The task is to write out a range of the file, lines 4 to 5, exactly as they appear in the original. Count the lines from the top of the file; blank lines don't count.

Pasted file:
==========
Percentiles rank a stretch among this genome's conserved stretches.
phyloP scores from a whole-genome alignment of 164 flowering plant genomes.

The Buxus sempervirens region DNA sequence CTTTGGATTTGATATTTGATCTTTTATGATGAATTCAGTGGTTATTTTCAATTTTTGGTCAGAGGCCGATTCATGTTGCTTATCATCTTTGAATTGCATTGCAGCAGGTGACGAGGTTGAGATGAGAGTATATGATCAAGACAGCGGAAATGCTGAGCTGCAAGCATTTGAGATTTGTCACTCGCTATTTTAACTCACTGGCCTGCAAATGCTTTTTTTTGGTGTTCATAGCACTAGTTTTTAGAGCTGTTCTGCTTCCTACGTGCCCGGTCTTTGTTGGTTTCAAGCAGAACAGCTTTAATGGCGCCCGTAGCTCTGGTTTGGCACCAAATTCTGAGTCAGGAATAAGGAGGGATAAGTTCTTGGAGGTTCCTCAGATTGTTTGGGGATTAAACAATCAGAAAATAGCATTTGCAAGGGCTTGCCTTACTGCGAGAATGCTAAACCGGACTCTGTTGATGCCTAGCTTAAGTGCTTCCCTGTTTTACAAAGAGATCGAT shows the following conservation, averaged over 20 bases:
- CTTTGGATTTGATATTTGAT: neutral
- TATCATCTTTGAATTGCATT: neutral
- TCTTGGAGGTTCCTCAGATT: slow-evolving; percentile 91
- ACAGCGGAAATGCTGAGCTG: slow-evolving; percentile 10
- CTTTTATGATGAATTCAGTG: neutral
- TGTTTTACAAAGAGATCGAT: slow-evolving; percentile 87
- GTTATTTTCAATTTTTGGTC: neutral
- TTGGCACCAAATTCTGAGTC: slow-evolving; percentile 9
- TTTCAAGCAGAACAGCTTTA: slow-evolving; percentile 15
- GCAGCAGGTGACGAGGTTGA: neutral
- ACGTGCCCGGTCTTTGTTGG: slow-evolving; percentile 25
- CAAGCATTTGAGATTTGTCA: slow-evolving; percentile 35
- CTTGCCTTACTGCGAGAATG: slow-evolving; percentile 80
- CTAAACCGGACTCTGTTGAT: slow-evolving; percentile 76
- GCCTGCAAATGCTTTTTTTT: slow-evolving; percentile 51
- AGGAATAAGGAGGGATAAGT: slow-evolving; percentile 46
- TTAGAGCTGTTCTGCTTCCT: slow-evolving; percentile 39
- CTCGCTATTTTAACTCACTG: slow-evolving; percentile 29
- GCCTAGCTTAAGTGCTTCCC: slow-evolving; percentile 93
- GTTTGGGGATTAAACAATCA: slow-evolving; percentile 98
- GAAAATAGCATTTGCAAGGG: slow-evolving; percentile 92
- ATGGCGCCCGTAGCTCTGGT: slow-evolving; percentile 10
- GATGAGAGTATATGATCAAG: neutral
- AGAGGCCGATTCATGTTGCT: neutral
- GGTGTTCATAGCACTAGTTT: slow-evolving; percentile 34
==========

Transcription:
- CTTTGGATTTGATATTTGAT: neutral
- TATCATCTTTGAATTGCATT: neutral